The Scottsboro Boy’s Case was instrumental in sparking the Civil Rights Movement across the country, and we believe It’s important to remember the trailblazing woman who dedicated her life to telling their story, advocating for historical accuracy, and ultimately responsible for their Posthumous Pardon – passed by Governor Bentley.
Eleven years ago Shelia Washington and the museum’s governing body opened The Scottsboro Boy’s Museum for the very first time. Here, information from the Scottsboro Boys Trials can be found on display at the Museum & Cultural Center. The center opened in 2010 in the historic Joyce Chapel United Methodist Church, adjacent to the same railroad tracks that carried the defendants from Chattanooga to Paint Rock on that fateful day in March of 1931.
The Mission that Ms. Washington envisioned, still remains today. The Scottsboro Boy’s Museum and Cultural Center commemorates the lives and legacy of nine young African American males who, in the 1930s, became international symbols of race-based injustice in the American South. The museum’s mission celebrates the positive actions of those of all colors, creeds, and origins who have taken a stand against the tyranny of racial oppression. Ms. Washington was committed to advancing reconciliation and healing while promoting civil rights and an appreciation of cultural diversity at home, and around the world.
Her legacy lives on, in several projects, including the recent Scottsboro Boy’s Mural dedication – that you can now visit.
A HISTORY REVEALED
The Scottsboro Boy’s case led to two landmark Supreme Court decisions – on the right to adequate counsel and on jury diversity. None of the boys were executed, but all served at least six years in prison and one as long as 19 years. All nine strangers were traveling on a southbound train in the week of access to a better life. Instead, all nine were arrested and falsely charged with rape. Today, the community has embraced the museum and the newly painted & installed mural to show America what happens when individuals come together in the name of justice.
One of the things we need to do in healing is accepting the wrongs that were done & Scottsboro needs to be looked upon around the Country as a place where justice and a unified front can be found.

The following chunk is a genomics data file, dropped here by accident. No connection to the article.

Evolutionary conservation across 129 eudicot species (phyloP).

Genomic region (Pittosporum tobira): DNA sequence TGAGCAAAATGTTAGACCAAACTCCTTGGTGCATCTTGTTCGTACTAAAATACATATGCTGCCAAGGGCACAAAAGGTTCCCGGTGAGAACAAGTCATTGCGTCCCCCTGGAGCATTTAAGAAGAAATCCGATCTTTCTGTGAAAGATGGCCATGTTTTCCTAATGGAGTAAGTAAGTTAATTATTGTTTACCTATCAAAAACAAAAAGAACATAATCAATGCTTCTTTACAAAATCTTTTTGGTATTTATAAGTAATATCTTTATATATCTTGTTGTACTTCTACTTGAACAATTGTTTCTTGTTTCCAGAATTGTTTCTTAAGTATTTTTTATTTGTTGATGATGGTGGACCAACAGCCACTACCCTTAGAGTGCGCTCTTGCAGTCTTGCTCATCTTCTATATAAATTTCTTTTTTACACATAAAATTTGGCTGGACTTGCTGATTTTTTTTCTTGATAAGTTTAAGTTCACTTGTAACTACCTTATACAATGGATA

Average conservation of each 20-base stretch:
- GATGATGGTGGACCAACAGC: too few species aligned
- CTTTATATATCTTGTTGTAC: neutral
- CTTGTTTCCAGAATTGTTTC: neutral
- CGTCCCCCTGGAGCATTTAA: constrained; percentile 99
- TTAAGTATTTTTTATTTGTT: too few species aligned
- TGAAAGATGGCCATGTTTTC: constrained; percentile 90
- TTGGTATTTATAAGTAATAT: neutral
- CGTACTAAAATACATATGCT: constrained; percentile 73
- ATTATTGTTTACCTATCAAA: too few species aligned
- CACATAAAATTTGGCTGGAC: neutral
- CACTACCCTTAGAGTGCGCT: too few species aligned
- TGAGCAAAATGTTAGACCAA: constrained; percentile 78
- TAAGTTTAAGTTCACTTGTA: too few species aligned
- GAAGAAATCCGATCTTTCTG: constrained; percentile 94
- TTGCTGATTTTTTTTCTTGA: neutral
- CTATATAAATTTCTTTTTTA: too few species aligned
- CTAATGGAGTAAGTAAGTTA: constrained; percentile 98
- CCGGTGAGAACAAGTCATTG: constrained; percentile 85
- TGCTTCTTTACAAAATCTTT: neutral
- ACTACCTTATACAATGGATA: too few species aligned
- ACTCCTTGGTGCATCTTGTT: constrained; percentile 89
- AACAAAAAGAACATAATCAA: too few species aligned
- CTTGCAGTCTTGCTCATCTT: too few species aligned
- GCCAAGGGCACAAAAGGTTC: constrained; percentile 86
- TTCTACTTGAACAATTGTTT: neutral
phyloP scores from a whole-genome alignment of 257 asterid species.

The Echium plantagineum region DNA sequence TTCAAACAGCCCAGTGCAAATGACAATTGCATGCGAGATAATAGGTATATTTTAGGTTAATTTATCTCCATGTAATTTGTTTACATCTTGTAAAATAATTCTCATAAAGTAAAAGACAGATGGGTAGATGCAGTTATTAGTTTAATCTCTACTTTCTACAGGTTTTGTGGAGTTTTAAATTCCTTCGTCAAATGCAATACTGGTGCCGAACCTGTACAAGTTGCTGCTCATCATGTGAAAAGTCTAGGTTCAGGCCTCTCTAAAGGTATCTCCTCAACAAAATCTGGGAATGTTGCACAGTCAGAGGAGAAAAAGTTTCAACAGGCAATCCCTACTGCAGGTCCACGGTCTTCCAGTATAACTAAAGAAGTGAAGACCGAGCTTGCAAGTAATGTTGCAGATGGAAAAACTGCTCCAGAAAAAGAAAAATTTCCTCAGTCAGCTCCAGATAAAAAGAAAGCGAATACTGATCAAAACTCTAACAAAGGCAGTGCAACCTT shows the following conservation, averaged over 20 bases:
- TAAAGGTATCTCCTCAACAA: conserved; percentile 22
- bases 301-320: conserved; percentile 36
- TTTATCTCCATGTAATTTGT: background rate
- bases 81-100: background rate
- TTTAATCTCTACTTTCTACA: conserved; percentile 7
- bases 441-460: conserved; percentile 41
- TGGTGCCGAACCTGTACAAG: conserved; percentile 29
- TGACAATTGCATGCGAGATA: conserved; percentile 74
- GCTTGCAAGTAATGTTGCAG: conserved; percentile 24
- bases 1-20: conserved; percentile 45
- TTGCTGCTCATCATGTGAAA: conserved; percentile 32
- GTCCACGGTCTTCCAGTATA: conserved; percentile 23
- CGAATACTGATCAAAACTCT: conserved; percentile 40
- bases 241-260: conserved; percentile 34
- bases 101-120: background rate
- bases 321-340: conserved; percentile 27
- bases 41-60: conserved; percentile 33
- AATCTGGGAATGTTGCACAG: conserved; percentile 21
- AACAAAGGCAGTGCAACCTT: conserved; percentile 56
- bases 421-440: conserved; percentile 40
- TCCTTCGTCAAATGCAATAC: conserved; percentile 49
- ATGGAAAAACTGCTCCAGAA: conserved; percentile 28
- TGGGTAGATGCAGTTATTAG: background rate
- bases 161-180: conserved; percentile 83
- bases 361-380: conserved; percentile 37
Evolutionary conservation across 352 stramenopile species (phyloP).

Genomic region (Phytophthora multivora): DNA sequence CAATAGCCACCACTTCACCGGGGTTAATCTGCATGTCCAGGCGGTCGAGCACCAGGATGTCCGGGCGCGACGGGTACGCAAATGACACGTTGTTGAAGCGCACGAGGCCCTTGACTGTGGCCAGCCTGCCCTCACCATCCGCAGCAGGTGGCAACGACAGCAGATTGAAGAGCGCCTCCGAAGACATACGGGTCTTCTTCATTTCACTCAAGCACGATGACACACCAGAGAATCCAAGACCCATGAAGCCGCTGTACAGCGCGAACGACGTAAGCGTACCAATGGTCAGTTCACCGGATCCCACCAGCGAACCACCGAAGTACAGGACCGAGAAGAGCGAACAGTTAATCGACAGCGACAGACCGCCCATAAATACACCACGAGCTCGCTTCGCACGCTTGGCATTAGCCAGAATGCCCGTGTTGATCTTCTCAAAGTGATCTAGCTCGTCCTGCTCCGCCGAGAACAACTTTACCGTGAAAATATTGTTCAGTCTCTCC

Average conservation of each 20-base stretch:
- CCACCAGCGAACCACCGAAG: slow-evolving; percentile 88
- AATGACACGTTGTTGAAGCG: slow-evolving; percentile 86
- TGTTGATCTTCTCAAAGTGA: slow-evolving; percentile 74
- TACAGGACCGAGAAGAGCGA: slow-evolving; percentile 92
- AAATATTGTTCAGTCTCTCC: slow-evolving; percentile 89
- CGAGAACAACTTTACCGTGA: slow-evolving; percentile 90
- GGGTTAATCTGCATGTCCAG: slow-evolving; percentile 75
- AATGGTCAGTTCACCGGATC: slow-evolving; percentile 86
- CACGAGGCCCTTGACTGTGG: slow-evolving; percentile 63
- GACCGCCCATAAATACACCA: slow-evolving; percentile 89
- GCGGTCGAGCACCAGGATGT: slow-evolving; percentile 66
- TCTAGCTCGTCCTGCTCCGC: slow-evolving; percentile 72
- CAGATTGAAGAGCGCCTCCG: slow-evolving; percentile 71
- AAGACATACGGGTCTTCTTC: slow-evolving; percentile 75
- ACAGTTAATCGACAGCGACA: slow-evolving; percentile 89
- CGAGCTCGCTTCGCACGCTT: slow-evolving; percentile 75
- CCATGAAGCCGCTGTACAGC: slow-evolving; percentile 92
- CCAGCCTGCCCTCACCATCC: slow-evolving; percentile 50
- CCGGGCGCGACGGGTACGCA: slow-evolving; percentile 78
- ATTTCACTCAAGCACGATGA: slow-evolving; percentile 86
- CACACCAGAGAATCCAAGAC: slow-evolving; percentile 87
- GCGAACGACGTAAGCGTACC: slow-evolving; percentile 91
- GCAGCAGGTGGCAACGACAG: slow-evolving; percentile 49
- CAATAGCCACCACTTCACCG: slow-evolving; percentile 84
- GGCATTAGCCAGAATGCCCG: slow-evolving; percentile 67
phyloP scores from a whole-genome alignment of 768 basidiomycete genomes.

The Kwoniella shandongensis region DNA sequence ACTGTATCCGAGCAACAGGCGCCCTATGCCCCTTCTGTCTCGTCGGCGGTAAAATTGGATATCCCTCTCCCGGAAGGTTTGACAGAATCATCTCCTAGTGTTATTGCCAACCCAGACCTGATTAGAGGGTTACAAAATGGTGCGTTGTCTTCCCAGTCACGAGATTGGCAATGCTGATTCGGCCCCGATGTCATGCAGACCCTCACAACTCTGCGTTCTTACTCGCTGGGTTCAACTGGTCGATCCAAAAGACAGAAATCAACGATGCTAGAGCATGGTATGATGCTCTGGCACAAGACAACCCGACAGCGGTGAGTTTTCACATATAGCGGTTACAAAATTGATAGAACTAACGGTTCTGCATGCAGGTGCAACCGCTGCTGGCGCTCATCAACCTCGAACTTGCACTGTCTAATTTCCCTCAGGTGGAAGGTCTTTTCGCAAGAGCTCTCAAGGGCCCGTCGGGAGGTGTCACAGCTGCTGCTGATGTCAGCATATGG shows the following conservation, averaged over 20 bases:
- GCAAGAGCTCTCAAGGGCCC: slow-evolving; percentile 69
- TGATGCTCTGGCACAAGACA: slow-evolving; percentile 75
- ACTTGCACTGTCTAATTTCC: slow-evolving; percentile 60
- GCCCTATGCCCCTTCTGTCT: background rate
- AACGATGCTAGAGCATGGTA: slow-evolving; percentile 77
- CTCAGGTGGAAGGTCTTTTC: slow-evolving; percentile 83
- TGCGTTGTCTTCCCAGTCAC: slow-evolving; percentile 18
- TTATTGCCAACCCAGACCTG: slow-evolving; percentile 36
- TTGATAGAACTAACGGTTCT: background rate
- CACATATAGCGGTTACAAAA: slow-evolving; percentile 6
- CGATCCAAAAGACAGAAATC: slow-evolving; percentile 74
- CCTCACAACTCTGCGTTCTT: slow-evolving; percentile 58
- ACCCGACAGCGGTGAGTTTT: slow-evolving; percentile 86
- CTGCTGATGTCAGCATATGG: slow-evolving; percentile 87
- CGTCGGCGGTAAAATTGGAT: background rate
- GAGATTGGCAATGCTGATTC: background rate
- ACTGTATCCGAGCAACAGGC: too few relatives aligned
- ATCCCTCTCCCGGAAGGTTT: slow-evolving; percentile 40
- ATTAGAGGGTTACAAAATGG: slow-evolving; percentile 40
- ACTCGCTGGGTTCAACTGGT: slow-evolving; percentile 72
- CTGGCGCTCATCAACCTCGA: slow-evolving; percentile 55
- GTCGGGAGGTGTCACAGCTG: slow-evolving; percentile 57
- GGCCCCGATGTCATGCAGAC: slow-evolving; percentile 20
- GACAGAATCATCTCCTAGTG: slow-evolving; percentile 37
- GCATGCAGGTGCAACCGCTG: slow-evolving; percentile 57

William Hampton – Scottsboro Boy’s Museum & Cultural Center, Board Member
A UNIFIED FIND
During the 2021 historic dedication of the new Scottsboro Boy’s Mural, we had the pleasure of hearing from the famous – Don Howard – and mural designer.
I thank God, and the City of Scottsboro for allowing me to be part of such a historic event. During the process, I got a call from a gentleman in London, England who works for a major University. While conducting a historical review of one of the most famous cases in history for the United States Justice Department – The Scottsboro Boy’s Trial – he said the following. “For a small southern town to look at a past that was thrust upon them because of circumstances, to shrug their shoulders and say we aren’t going to look at the past, but march into the future together” – the world is watching.
As one of the greatest Civil Rights Story’s to come about in the past 50 years, Scottsboro realizes the collective community decision to turn the to the future in unity!
Needless to say, this has been a time of great division in this county. But for a small southern town to say “let’s go a different way, let’s go forward in unification.”
A LABOR OF LOVE
I met Ms. Shelia back in 2019 when I started working as the Sand Mountain Bureau Reporter for WAFF 48. I had never heard of the Scottsboro Boys story until I met Ms. Shelia and when I did I knew it was a divine appointment orchestrated by God. She was passionate, a servant leader and a woman of faith. She worked so hard to ensure that the story of the Scottsboro Boys would be told and fought to get the resources and funding to keep the museum doors open. Her strength gave me the courage to use my platform as a journalist and help raise awareness on the racial injustices that the Scottsboro Boys went through and unfortunately are still present now. Two days before Ms. Shelia passing I interviewed her about the museums renovations and fundraising goal. I promised her I would help raise awareness and keep the work she did alive to educate the community. So, it warms my heart to see the Scottsboro Boys Mural as it is only a small fragment of Ms. Shelia’s Labor of Love, but I’m excited for what to come to help honor her and keep her legacy alive.
This very sentiment sums up Ms. Washington’s hope for the life’s work she poured into the Scottsboro Boy’s Museum & Cultural Center. We hope the world understands the weight & historical significance of her work and the installation of the new mural!
Thank you to the Scottsboro Boy’s Museum Board, and Main Street Scottsboro for coordinating a historical vision. Thank you to the Lackey Law Firm for allowing the City of Scottsboro to display a historic piece of art across the street from the historic courthouse where the Scottsboro Boy’s trial initiated.